in a lost bottom. And ultimately what troubled me most in this discovery is not so much the objects, the photo that represented her so young, but rather that precious thing,
shut here all these years, delicate confinement: her smell.
Cotton linters had its smell.
I treasured all this with the strange sensation of having profaned the sacred, to show them to her daughter, my mother, and then I slid back behind the drawer each element
in this double bottom almost inaccessible, where remains the smell of my grandmother. I do not know who will find all of this, who and when?
My black seasons were those of childhood, seasons plunged into darkness, where the time year after year always bury a little more. The photographed territory is in France, where I grew up, and landscapes are similar to my bedside table, they hide my memory, with all the smells, tastes, sensations that I was able to experience.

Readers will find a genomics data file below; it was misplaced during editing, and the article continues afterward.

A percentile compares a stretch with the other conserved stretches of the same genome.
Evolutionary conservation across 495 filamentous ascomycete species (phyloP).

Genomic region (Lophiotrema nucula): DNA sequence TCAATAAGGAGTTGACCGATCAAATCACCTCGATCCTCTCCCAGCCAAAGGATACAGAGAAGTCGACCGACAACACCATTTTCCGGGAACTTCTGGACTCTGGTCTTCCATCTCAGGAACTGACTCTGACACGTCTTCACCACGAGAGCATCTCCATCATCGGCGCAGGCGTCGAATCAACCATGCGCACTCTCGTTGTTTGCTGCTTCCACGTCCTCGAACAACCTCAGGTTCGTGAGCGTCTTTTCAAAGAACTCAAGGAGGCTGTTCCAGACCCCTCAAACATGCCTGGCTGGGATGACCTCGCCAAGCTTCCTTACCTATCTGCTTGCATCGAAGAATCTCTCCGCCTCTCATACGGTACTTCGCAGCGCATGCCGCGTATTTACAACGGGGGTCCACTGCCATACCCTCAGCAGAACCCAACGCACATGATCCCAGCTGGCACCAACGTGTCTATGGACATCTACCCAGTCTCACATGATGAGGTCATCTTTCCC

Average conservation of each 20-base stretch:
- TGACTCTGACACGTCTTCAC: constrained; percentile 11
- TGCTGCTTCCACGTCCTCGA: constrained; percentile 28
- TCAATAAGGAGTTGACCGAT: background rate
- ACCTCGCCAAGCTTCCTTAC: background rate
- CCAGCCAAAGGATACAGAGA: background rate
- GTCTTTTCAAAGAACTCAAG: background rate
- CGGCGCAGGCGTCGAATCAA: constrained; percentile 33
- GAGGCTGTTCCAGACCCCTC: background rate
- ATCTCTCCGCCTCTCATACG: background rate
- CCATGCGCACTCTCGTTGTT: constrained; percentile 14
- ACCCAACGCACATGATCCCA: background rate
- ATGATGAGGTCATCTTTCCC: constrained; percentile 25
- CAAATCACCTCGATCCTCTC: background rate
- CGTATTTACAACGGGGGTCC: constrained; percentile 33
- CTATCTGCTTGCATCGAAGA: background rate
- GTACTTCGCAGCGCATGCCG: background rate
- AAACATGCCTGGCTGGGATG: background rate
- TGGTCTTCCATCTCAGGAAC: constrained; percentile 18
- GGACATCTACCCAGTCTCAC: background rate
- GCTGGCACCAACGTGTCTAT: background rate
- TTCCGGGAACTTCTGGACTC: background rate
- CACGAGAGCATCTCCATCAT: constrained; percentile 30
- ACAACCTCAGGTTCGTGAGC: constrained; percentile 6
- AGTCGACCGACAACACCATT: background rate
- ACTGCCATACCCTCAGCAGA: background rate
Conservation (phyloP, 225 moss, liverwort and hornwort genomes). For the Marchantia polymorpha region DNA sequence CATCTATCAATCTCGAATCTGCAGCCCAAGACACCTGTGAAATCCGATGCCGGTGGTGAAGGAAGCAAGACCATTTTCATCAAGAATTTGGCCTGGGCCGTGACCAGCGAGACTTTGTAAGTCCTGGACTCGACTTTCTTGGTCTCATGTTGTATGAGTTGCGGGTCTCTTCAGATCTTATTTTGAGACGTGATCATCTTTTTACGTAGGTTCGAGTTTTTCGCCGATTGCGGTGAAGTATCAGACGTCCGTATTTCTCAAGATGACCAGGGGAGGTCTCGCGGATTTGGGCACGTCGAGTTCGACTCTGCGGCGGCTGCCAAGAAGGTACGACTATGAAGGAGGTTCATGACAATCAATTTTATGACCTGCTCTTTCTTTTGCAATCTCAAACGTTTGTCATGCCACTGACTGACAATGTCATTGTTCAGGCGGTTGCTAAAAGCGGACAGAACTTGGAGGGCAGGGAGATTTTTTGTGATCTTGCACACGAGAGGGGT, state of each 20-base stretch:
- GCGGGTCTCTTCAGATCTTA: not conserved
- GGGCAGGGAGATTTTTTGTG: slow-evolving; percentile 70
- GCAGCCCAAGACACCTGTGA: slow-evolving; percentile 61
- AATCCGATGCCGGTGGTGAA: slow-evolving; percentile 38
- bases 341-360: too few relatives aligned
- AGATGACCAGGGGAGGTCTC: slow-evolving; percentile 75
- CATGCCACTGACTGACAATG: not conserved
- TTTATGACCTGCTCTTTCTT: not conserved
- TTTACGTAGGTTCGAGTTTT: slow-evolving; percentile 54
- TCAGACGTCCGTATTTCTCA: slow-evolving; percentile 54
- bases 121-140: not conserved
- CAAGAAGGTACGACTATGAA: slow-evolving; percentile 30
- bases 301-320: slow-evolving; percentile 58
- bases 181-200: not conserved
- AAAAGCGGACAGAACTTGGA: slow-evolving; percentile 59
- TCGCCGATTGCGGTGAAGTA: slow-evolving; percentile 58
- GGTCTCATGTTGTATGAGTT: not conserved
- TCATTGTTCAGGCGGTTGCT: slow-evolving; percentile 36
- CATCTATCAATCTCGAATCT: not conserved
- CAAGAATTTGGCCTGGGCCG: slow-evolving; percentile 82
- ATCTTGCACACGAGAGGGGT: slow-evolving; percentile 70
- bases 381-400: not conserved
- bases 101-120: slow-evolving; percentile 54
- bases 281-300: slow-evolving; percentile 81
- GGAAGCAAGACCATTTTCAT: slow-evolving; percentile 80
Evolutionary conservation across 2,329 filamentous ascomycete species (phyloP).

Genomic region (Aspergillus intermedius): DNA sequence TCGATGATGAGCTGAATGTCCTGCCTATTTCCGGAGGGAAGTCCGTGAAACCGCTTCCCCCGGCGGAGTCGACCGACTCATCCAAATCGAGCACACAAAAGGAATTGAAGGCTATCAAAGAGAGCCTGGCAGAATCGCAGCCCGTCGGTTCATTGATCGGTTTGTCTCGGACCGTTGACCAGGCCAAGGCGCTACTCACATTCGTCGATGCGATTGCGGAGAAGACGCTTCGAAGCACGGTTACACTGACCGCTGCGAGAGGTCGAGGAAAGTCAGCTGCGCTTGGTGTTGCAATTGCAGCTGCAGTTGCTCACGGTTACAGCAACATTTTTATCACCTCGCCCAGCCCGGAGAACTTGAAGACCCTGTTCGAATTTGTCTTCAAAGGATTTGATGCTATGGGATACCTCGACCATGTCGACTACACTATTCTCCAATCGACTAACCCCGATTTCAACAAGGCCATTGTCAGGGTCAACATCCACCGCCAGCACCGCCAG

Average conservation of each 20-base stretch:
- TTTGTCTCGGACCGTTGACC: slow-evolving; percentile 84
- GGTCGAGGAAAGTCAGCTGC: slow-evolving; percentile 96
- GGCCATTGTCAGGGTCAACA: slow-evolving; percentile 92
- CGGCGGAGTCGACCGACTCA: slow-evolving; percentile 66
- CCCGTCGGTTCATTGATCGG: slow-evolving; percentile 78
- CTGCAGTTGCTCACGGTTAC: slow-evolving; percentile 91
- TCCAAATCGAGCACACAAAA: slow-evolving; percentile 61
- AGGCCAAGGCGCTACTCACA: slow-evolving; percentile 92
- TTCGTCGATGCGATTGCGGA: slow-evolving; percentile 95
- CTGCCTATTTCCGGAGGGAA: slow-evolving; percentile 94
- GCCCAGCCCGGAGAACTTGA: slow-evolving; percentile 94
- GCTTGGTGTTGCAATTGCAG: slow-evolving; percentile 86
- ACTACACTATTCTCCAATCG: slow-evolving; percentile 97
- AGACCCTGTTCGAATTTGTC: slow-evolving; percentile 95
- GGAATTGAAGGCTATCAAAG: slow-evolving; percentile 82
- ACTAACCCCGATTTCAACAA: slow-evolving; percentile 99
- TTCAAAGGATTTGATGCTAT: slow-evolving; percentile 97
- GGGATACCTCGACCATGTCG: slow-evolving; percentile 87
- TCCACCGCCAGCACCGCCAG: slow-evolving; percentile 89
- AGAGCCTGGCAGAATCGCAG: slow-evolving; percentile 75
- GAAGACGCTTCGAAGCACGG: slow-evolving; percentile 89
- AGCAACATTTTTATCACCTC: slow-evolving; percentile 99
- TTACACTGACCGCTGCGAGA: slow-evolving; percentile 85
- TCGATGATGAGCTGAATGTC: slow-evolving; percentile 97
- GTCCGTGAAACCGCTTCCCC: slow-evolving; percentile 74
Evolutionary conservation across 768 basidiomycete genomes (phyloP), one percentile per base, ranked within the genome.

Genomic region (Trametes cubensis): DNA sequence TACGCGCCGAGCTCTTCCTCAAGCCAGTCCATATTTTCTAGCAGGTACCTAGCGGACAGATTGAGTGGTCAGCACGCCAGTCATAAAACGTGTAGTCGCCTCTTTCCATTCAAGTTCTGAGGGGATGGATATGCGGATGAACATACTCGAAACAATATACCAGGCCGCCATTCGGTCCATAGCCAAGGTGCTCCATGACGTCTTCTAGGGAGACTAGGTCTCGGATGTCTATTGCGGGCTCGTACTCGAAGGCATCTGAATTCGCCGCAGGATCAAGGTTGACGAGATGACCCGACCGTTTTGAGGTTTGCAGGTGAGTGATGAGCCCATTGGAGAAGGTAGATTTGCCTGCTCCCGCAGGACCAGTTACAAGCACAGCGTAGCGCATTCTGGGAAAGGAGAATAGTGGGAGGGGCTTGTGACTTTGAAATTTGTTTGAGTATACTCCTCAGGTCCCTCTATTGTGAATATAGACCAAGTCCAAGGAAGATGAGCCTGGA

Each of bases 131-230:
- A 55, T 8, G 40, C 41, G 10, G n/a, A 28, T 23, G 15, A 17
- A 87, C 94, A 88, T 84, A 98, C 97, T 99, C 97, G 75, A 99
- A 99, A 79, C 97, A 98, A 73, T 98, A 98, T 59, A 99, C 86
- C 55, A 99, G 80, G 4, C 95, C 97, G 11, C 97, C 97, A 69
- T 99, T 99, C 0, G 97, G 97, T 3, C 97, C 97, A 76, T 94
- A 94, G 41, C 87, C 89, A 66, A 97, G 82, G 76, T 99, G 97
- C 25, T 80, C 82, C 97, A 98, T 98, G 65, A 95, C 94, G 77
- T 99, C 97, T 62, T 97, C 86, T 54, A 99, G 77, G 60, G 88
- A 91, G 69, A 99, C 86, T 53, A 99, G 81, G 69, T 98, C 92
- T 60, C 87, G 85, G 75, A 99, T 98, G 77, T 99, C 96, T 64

How do we go beyond the territory of childhood when it looks like to pens?
In my memory, it is bounded by some hills, some meadows, forest, village, countryside as a playground. And that's what we were, the country's children, the children of a landscape. I had the chance to grow in a protected environment, we were a few friends, animals with a territory. Young dogs peeing in the grass and mark their habitat. We had our huts, hiding places, secrets. This child then wrote my relationship to space and returning to those places is like being a kid, eternal, part of the earth. My black seasons are fields, peasants, the darkness of a church, the silence of the forest, mad dashes and lowing of cattle, the inexorable passage of time between my fingers.